Reason 1: Pressing apples into cider is the fastest, lowest-energy method to preserve and consume our apple hoard.  You cannot turn all of the apples in Edmonton into pies.  You can’t.  You can very casually pick hundreds of pounds of apples over an autumn weekend.  Each pie uses maybe two pounds.  Imagine the time required to peel, cored, and slice the apples, and the energy and space required to freeze and later bake each pie.  I love pie more than most, but pie is not the answer.

The first and most beautiful fact about cider is that it converts our numerous apples into a delicious, shelf-stable drink with no added water and very little energy.  If you ferment the cider to hard cider, you do not need to heat the liquid when bottling and preserving.  In fact the only non-human energy I use in producing cider is transporting and crushing the apples.

Reason 2: Apples that are impractical to eat out of hand or use in baking because of their size, flavour, or condition, can still make fantastic cider.  Tiny, mealy, sour crabapples: what could you possibly do with these in the kitchen?  Would you peel and core each of the 5000 thumb-sized specimens that fall from a tree?  I think not.  The juice from such apples, however, is often remarkable, and can lend buoyant acidity and colour to a cider blend.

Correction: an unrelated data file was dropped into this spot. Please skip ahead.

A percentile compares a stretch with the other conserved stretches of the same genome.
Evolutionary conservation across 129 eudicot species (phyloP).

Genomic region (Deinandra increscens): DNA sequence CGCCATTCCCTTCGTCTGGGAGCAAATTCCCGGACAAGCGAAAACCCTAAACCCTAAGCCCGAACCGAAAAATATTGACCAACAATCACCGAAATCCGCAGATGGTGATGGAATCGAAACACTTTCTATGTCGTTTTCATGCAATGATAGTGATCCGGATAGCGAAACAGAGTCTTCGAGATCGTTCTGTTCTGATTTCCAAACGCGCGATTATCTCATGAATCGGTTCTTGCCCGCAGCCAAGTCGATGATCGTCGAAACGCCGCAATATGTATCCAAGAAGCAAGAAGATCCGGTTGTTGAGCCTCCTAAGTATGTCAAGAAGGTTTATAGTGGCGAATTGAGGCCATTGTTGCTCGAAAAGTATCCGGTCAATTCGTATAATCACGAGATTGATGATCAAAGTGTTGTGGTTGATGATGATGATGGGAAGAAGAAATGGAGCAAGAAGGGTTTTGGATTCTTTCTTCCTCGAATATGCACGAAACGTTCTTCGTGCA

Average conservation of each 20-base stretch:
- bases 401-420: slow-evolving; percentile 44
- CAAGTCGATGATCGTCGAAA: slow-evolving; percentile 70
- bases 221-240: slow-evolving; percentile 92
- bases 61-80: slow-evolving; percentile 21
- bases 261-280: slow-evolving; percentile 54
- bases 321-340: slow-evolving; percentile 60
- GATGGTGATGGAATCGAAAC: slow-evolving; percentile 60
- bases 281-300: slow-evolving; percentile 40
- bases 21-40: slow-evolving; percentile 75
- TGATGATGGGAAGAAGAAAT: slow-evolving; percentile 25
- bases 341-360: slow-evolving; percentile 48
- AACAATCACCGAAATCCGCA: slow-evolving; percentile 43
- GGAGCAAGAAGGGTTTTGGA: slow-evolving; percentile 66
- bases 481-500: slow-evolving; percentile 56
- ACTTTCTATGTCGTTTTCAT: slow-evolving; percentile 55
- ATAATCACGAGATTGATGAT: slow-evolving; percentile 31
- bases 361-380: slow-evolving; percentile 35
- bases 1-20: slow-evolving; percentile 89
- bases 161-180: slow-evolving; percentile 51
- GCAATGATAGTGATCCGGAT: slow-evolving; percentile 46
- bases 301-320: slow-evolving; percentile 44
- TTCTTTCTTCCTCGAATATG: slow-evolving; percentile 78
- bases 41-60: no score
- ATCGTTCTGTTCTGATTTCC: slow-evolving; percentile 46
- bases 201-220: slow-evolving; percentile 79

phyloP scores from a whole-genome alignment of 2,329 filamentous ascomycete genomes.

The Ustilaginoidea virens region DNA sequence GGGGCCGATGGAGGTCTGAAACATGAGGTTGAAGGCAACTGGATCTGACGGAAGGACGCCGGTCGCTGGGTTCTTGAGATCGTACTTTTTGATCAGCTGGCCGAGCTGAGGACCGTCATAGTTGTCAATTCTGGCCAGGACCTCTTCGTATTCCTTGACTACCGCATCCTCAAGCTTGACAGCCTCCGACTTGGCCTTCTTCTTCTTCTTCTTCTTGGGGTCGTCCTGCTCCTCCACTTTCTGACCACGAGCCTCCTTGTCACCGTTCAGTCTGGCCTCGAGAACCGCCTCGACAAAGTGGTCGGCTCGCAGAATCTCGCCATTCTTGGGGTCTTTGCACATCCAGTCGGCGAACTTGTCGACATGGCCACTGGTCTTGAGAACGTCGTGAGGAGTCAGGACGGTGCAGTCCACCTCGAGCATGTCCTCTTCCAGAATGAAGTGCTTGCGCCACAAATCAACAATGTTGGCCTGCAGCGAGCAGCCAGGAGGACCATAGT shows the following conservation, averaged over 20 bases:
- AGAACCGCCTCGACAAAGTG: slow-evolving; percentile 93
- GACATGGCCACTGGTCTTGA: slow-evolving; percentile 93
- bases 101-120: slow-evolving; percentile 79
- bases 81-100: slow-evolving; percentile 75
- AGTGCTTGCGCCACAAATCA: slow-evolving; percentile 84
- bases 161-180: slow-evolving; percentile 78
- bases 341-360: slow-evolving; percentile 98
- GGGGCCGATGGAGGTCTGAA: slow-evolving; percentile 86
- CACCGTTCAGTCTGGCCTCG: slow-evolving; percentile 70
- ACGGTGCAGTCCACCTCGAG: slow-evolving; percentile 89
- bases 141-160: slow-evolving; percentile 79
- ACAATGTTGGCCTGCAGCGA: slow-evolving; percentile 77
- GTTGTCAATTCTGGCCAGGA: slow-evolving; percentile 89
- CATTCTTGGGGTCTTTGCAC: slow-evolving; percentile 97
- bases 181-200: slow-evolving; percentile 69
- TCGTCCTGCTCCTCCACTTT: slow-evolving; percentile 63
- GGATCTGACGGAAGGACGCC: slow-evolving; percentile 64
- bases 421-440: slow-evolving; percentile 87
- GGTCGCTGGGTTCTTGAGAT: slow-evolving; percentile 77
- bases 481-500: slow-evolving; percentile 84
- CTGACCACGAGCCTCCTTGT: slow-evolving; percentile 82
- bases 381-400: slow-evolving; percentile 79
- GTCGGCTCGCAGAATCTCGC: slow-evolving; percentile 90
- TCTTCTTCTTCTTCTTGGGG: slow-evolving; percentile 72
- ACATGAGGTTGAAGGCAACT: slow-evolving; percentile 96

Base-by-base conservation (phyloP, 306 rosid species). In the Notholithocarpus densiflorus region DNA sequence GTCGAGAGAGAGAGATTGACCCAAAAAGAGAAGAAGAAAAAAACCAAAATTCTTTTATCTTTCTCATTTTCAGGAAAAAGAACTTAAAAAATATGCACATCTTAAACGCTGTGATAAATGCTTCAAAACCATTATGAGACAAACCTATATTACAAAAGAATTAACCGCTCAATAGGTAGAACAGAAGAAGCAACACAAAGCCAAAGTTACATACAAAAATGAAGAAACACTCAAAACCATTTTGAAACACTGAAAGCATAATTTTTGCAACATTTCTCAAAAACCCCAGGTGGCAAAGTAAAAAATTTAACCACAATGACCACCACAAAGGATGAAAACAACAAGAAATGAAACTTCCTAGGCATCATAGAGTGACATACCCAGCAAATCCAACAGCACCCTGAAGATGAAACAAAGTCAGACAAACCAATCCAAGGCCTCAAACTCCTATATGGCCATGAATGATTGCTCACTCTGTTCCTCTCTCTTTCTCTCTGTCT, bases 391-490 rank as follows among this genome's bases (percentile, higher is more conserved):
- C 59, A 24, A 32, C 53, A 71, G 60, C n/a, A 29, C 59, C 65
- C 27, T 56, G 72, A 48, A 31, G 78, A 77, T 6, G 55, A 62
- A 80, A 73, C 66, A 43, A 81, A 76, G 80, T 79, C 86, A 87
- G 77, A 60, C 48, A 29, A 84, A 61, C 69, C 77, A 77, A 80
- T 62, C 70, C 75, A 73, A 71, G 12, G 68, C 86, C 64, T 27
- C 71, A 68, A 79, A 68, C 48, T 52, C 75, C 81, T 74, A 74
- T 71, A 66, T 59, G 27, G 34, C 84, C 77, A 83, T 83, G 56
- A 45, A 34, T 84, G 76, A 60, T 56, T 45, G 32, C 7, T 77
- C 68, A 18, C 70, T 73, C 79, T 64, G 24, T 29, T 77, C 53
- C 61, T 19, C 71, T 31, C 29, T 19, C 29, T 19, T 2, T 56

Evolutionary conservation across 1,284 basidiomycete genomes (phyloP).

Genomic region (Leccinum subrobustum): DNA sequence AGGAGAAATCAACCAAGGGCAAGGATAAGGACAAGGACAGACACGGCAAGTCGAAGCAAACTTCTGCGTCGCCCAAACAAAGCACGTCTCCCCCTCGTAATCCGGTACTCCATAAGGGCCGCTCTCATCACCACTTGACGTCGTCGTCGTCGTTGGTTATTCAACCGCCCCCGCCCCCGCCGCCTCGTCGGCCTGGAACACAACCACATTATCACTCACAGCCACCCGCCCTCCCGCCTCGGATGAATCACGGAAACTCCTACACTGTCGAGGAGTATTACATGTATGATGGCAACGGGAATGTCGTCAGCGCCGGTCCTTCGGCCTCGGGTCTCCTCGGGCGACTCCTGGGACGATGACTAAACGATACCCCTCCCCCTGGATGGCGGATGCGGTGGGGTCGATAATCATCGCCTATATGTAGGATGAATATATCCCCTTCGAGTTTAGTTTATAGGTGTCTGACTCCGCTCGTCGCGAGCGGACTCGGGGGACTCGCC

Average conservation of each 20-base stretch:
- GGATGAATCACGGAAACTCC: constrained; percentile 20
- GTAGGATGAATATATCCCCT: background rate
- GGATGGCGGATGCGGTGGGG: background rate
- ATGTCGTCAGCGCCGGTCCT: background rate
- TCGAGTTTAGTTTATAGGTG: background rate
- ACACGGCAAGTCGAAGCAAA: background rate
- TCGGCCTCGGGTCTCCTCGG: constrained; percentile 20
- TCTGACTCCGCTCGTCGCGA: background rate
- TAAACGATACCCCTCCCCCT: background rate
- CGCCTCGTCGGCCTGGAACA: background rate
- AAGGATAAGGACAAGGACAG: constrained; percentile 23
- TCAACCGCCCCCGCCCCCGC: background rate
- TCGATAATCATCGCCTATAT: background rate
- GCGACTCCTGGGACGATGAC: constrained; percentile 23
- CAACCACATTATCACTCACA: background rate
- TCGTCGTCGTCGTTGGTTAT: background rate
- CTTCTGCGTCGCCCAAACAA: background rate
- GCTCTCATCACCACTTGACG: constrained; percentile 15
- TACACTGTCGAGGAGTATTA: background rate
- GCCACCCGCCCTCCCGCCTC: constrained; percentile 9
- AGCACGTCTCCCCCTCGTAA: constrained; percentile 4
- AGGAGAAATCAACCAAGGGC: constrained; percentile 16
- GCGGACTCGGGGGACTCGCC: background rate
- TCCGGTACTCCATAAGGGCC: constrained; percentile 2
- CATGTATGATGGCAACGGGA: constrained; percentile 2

Reason 3: Delicious, versatile cider could be a foundational ingredient and flavour in central Albertan cuisine.  As I’ve said before, culinary invention has two mothers: scarcity and excess.  We certainly have an excess of apples.  Cider can be a session drink, consumed glass after glass with friends, or a table drink, sipped alongside food. You can cook with it: imagine cider-braising pork and cabbage.  Cider has two notable value-added products that could be a boon to local food.  One is vinegar: cider vinegar could be the base of every bottle of vinaigrette and every jar of pickles in Edmonton.  The other value-added product is apple brandy, which of course is illegal to distill without a license, but someday should be sipped at the end of every meal, and used to flavour pâtés, and preserve fruit, and elevate cream sauces, and on and on.

That is why I’m interested in cider.  By far the hardest part of starting a winery is establishing grape vines.  That part has already been done by our parents and grandparents.  All we have to do is reach out and collect the fruit.  Then crush, press, ferment, bottle, and consume it.  It is your birthright as an Edmontonian.  Dramatic, I know, but true.

Autumn's gift to summer: sparkling hard cider.

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In Defense of Deep-Frying